English water companies have got used to pumping raw sewage into the sea and rivers. An investigation launched last year by the regulator, Ofwat, and the Environment Agency, is a chance to put things right. But there are worrying signs that this opportunity to shine a light is in danger of being missed. The refusal by the Environment Agency to reveal which 2,000 sewage treatment works in England are being looked at, and whether this will lead to delays in dealing with new complaints, raises questions about its commitment to openness.
That the investigation is happening at all is due to huge efforts by campaigners. Concern over sewage dumps has been rising in response to water companies’ failure to tackle a longstanding problem that increased extreme weather, due to climate change, is expected to make worse. Discharges of untreated waste into the sea or rivers are supposed to happen only in exceptional circumstances, to reduce flood risk. Over recent years, it has become clear that rules are being routinely flouted by an industry that puts profits before environmental stewardship. At the same time, the Environment Agency’s record for punishing breaches has sharply declined following budget cuts. A report from a committee of MPs last week drew attention to the poor condition of rivers and called for a step change.
Last summer, Southern Water was fined a record £90m for pouring between 16bn and 21bn litres of raw sewage into protected coastal waters for financial gain. It was the worst environmental crime in the Environment Agency’s 25-year history. Yet the House of Commons last year stopped short of imposing a legal duty on water companies to stop releasing raw sewage, after ministers rejected a Lords amendment. The nine privatised water companies, which are regional monopolies, are instead obliged to make only “progressive reductions” in the amount they pollute. Now the approach of the Environment Agency to requests for information from the campaign group Fish Legal suggests an unwillingness to hold the industry publicly to account.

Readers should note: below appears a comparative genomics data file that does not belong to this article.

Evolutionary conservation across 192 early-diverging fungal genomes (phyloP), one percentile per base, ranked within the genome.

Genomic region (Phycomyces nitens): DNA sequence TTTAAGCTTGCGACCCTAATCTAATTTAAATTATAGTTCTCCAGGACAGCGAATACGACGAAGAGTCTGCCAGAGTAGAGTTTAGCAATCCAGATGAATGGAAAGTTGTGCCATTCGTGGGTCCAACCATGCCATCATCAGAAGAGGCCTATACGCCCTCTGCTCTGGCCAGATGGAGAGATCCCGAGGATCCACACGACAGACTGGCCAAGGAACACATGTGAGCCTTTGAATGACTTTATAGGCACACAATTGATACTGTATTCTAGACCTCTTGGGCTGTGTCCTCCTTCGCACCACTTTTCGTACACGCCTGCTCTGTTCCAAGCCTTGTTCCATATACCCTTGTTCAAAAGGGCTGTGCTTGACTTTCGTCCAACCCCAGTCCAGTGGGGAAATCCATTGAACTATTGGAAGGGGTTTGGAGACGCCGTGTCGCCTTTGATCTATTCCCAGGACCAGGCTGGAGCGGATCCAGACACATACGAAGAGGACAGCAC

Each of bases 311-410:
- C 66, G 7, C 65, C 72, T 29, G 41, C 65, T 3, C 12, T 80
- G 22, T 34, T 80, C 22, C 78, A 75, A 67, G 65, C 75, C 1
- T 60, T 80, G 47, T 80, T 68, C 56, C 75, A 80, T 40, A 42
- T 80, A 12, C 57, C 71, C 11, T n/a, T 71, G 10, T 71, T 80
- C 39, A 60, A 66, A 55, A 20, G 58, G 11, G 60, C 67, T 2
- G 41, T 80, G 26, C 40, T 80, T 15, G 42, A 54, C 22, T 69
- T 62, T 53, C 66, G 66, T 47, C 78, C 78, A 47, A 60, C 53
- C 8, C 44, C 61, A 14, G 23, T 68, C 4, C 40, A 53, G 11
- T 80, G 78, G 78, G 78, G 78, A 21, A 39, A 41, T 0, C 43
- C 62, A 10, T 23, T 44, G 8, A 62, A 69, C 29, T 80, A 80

Not every company has the same repulsive track record as Southern Water. But the problem is systemic and cannot be blamed on one weak or unscrupulous board of directors. Over 11 years, £16.9bn has been awarded to water company shareholders in dividends, while debt has rocketed to £48bn. Bosses are rewarded for failure: Liv Garfield, chief executive of Severn Trent, was awarded £1.9m in bonuses in 2020, a year when the company poured untreated waste into waterways on nearly 61,000 occasions.
It doesn’t have to be like this. Scottish Water is publicly owned, charges less, and since 2002 has invested nearly 35% more, per household, than privatised English water companies in the infrastructure upgrades that are needed to limit pollution. Welsh Water is also non-profit. The English industry’s dismal track record makes renationalisation the obvious answer. In the short term, the bodies with responsibility for regulating water must toughen up. A five-year plan from Ofwat, expected soon, must put much stronger emphasis on environmental protection. And when the public seek information about which water companies are failing, they must be given it.